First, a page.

Some Peek in the Stacks blog posts are authored by CSUN students who work in Special Collections and Archives. This week's post was written by Pedro Bautista, a student assistant in the International Guitar Research Archives (IGRA). Pedro is an undergraduate student majoring in Guitar Performance.
Many U.S. History books focus on the history concerning Anglo-Americans but provide a minimal amount of information on the history of Mexican Americans and other minorities. However, in recent years there have been several Mexican-American figures that have given power and substance to the Chinana/o movement.
One of these exemplars is our very own Rodolfo F. Acuña, the founding chair of the Chicana/o Studies department at California State University, Northridge. This monumental accomplishment paved the way for the establishment of more Chicana/o departments in other universities across the nation. Special Collections and Archives is lucky enough to house a large collection of research material that documents his life and his work in the Rodolfo F. Acuña Collection, which includes many of his most important essays, articles and books, both published and unpublished.
An interesting book found in the Acuña collection is The Reinterpretation of American History and Culture. In this book, there is an essay titled "Freedom in a Cage: The Subjugation of the Chicano in the United States". In this essay, Acuña encapsulates the historical events leading up to the Chicana/o movement. For example, he succinctly describes the divide and conquer techniques that the Spaniards utilized during their invasion of Mexico and the forceful introduction of their language, religion, and culture. It also touches on the imperialist tactics employed by the United States to seize the north western region of Mexico, amongst many other topics.
Another important Mexican American figure that many might be familiar with is Cesar Chavez. Chavez was a civil rights activist and founder of the National Farm Workers Association (NFWA). The Julian Nava Papers contains articles that document Chavez’s endeavors. One of his many achievements was recounted in an article titled, "Cesar Chavez – The Shy Mobilizer of American Farm Workers". This article reported on the labor strikes against San Joaquin and Imperial Valley growers. During the strike, Chavez led a historic 25 day and 250 mile march to Sacramento.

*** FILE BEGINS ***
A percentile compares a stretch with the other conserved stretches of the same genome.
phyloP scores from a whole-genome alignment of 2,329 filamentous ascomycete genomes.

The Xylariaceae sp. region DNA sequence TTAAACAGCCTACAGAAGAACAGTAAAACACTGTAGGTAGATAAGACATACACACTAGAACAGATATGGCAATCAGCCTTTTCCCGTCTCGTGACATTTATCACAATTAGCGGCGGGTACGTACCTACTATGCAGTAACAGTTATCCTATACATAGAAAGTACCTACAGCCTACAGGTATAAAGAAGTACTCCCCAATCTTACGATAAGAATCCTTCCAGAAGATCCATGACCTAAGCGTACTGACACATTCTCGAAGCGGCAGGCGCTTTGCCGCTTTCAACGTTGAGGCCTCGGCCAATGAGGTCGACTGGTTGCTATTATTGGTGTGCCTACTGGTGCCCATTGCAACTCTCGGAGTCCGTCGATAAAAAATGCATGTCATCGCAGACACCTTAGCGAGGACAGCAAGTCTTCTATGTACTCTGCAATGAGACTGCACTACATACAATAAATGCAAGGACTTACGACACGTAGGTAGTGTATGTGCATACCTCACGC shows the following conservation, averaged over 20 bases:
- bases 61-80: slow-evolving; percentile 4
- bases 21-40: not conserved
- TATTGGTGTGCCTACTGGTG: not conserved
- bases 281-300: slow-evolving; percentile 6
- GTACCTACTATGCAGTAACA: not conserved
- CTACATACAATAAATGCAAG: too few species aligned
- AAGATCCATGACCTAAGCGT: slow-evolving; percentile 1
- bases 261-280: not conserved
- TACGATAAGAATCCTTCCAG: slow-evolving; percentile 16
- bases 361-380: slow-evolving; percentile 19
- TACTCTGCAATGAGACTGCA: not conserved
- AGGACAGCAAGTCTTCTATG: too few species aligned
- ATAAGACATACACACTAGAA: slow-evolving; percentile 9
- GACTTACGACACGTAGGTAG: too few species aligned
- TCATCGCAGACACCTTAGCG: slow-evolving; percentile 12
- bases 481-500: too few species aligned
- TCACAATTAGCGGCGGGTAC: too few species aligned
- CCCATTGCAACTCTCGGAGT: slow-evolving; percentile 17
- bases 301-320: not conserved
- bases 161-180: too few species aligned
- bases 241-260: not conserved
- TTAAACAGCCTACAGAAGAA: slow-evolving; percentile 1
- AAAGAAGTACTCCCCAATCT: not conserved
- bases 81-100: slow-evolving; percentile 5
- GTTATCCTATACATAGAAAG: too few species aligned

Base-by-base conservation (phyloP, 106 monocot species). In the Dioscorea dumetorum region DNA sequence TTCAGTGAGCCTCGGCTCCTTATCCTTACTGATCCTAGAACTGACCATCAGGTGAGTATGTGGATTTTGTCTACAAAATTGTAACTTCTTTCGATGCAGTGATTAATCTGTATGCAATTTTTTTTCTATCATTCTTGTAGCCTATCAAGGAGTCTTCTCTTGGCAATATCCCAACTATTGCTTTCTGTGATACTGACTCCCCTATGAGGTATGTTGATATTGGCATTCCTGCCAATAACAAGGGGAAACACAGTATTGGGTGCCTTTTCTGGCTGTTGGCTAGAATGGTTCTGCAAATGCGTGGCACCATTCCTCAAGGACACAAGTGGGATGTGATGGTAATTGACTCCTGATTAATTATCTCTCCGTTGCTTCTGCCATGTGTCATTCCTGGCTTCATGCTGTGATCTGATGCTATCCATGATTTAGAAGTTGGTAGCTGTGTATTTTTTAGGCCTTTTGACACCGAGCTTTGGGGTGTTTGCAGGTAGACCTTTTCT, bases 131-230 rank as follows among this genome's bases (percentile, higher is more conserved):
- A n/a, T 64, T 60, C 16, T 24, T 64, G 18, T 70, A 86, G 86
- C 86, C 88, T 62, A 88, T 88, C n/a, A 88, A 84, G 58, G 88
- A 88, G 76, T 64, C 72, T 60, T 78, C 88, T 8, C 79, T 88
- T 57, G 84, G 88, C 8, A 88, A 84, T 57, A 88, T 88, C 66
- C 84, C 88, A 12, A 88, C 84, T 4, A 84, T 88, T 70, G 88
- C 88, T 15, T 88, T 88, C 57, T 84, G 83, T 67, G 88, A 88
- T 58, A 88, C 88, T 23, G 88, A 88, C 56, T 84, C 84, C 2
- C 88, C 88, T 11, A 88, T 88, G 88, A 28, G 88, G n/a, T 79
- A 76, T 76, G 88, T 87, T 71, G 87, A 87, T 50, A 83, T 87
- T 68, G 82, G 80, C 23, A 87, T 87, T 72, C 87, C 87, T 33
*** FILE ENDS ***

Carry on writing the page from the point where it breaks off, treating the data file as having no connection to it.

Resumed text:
However, Chavez did not single-handedly organize the farm workers; he had the help of the co-founder and vice president of the NFWA, Dolores Huerta. She was a devoted activist, motivator and leader. Her typical work day as an activist was eighteen hours long! Huerta was very poor, and her salary consisted of only 5 dollars per week. In fact, all of her clothes and food were donated and she stayed wherever her work took her. Despite her hardships, she was indispensable to the movement, fought for the rights of farm workers, and also brought attention to the treatment and rights of women in the workplace.
We owe a great deal to these inspirational and devoted figures who have altered the course of U.S. history, valiantly fought for the rights of Mexican Americans, and resisted oppression during a time when anti-Mexican sentiment ran high. To learn more about Rodolfo Acuña, Cesar Chavez and Dolores Huerta and their experiences, visit us at our new location on the second floor of the library and check out the Rodolfo F. Acuña Collection and the Julian Nava Papers. To see more pictures of Cesar Chavez when he visited California State University Northridge, check out the Library Digital Collections.